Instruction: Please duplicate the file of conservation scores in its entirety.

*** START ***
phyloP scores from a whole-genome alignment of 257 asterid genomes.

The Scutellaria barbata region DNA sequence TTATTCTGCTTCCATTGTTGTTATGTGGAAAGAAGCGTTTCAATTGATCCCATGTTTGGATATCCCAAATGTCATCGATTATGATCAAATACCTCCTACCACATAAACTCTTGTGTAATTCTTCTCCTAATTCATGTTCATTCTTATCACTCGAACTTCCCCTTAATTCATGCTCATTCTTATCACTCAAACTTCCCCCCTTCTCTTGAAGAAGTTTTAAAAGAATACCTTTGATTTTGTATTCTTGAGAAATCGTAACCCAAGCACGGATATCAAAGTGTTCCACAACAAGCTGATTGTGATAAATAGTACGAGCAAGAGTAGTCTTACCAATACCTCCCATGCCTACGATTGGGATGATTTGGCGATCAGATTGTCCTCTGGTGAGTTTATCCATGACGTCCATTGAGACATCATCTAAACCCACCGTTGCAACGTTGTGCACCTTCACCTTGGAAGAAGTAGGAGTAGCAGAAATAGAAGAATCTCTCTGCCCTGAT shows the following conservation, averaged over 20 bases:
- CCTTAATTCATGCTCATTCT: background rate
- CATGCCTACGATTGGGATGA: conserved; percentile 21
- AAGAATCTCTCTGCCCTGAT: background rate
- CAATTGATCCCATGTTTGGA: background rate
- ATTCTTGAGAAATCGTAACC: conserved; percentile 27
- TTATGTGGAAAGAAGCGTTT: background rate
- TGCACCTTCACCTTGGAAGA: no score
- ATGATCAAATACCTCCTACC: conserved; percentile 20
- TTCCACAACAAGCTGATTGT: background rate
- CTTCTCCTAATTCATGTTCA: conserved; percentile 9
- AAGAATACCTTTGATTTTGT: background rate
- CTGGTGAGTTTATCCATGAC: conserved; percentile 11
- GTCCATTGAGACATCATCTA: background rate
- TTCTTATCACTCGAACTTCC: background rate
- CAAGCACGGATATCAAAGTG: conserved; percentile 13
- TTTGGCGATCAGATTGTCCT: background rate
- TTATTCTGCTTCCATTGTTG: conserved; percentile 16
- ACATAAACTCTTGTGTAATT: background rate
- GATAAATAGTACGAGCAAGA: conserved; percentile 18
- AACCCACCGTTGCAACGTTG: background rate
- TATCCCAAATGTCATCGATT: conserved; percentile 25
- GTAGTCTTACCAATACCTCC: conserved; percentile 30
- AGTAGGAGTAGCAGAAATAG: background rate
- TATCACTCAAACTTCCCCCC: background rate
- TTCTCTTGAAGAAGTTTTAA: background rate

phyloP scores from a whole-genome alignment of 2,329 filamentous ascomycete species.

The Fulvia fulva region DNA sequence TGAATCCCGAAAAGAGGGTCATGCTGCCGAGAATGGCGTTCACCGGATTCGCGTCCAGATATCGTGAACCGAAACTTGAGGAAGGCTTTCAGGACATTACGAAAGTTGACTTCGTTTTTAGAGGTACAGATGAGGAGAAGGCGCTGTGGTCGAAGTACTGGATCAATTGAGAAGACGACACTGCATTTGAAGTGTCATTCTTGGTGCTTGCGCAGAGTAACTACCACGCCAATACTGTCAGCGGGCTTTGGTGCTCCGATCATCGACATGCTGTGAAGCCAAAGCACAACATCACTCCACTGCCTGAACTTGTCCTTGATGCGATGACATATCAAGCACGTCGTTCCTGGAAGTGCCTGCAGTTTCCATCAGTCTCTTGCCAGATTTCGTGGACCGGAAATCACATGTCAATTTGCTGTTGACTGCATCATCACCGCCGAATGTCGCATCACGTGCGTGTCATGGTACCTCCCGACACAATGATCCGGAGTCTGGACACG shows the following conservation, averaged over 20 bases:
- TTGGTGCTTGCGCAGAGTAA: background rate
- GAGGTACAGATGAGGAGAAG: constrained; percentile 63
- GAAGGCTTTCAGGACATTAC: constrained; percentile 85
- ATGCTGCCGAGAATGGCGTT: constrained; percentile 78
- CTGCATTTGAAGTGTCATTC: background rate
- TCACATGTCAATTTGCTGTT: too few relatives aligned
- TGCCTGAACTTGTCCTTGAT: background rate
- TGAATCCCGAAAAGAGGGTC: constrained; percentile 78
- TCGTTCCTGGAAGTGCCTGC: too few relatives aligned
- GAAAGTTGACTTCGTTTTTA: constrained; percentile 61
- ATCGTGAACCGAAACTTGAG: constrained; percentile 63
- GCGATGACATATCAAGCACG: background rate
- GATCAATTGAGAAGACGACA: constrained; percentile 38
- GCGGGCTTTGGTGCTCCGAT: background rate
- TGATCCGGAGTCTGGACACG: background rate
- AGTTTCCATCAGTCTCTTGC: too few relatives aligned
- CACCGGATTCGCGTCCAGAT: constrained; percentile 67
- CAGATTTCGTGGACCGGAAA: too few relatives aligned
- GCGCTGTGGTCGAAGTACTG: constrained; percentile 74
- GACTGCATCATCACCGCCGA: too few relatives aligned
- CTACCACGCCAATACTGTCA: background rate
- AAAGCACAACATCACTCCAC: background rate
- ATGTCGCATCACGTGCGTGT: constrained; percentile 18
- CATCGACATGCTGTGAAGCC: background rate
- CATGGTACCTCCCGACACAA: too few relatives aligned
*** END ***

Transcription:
phyloP scores from a whole-genome alignment of 257 asterid genomes.

The Scutellaria barbata region DNA sequence TTATTCTGCTTCCATTGTTGTTATGTGGAAAGAAGCGTTTCAATTGATCCCATGTTTGGATATCCCAAATGTCATCGATTATGATCAAATACCTCCTACCACATAAACTCTTGTGTAATTCTTCTCCTAATTCATGTTCATTCTTATCACTCGAACTTCCCCTTAATTCATGCTCATTCTTATCACTCAAACTTCCCCCCTTCTCTTGAAGAAGTTTTAAAAGAATACCTTTGATTTTGTATTCTTGAGAAATCGTAACCCAAGCACGGATATCAAAGTGTTCCACAACAAGCTGATTGTGATAAATAGTACGAGCAAGAGTAGTCTTACCAATACCTCCCATGCCTACGATTGGGATGATTTGGCGATCAGATTGTCCTCTGGTGAGTTTATCCATGACGTCCATTGAGACATCATCTAAACCCACCGTTGCAACGTTGTGCACCTTCACCTTGGAAGAAGTAGGAGTAGCAGAAATAGAAGAATCTCTCTGCCCTGAT shows the following conservation, averaged over 20 bases:
- CCTTAATTCATGCTCATTCT: background rate
- CATGCCTACGATTGGGATGA: conserved; percentile 21
- AAGAATCTCTCTGCCCTGAT: background rate
- CAATTGATCCCATGTTTGGA: background rate
- ATTCTTGAGAAATCGTAACC: conserved; percentile 27
- TTATGTGGAAAGAAGCGTTT: background rate
- TGCACCTTCACCTTGGAAGA: no score
- ATGATCAAATACCTCCTACC: conserved; percentile 20
- TTCCACAACAAGCTGATTGT: background rate
- CTTCTCCTAATTCATGTTCA: conserved; percentile 9
- AAGAATACCTTTGATTTTGT: background rate
- CTGGTGAGTTTATCCATGAC: conserved; percentile 11
- GTCCATTGAGACATCATCTA: background rate
- TTCTTATCACTCGAACTTCC: background rate
- CAAGCACGGATATCAAAGTG: conserved; percentile 13
- TTTGGCGATCAGATTGTCCT: background rate
- TTATTCTGCTTCCATTGTTG: conserved; percentile 16
- ACATAAACTCTTGTGTAATT: background rate
- GATAAATAGTACGAGCAAGA: conserved; percentile 18
- AACCCACCGTTGCAACGTTG: background rate
- TATCCCAAATGTCATCGATT: conserved; percentile 25
- GTAGTCTTACCAATACCTCC: conserved; percentile 30
- AGTAGGAGTAGCAGAAATAG: background rate
- TATCACTCAAACTTCCCCCC: background rate
- TTCTCTTGAAGAAGTTTTAA: background rate

phyloP scores from a whole-genome alignment of 2,329 filamentous ascomycete species.

The Fulvia fulva region DNA sequence TGAATCCCGAAAAGAGGGTCATGCTGCCGAGAATGGCGTTCACCGGATTCGCGTCCAGATATCGTGAACCGAAACTTGAGGAAGGCTTTCAGGACATTACGAAAGTTGACTTCGTTTTTAGAGGTACAGATGAGGAGAAGGCGCTGTGGTCGAAGTACTGGATCAATTGAGAAGACGACACTGCATTTGAAGTGTCATTCTTGGTGCTTGCGCAGAGTAACTACCACGCCAATACTGTCAGCGGGCTTTGGTGCTCCGATCATCGACATGCTGTGAAGCCAAAGCACAACATCACTCCACTGCCTGAACTTGTCCTTGATGCGATGACATATCAAGCACGTCGTTCCTGGAAGTGCCTGCAGTTTCCATCAGTCTCTTGCCAGATTTCGTGGACCGGAAATCACATGTCAATTTGCTGTTGACTGCATCATCACCGCCGAATGTCGCATCACGTGCGTGTCATGGTACCTCCCGACACAATGATCCGGAGTCTGGACACG shows the following conservation, averaged over 20 bases:
- TTGGTGCTTGCGCAGAGTAA: background rate
- GAGGTACAGATGAGGAGAAG: constrained; percentile 63
- GAAGGCTTTCAGGACATTAC: constrained; percentile 85
- ATGCTGCCGAGAATGGCGTT: constrained; percentile 78
- CTGCATTTGAAGTGTCATTC: background rate
- TCACATGTCAATTTGCTGTT: too few relatives aligned
- TGCCTGAACTTGTCCTTGAT: background rate
- TGAATCCCGAAAAGAGGGTC: constrained; percentile 78
- TCGTTCCTGGAAGTGCCTGC: too few relatives aligned
- GAAAGTTGACTTCGTTTTTA: constrained; percentile 61
- ATCGTGAACCGAAACTTGAG: constrained; percentile 63
- GCGATGACATATCAAGCACG: background rate
- GATCAATTGAGAAGACGACA: constrained; percentile 38
- GCGGGCTTTGGTGCTCCGAT: background rate
- TGATCCGGAGTCTGGACACG: background rate
- AGTTTCCATCAGTCTCTTGC: too few relatives aligned
- CACCGGATTCGCGTCCAGAT: constrained; percentile 67
- CAGATTTCGTGGACCGGAAA: too few relatives aligned
- GCGCTGTGGTCGAAGTACTG: constrained; percentile 74
- GACTGCATCATCACCGCCGA: too few relatives aligned
- CTACCACGCCAATACTGTCA: background rate
- AAAGCACAACATCACTCCAC: background rate
- ATGTCGCATCACGTGCGTGT: constrained; percentile 18
- CATCGACATGCTGTGAAGCC: background rate
- CATGGTACCTCCCGACACAA: too few relatives aligned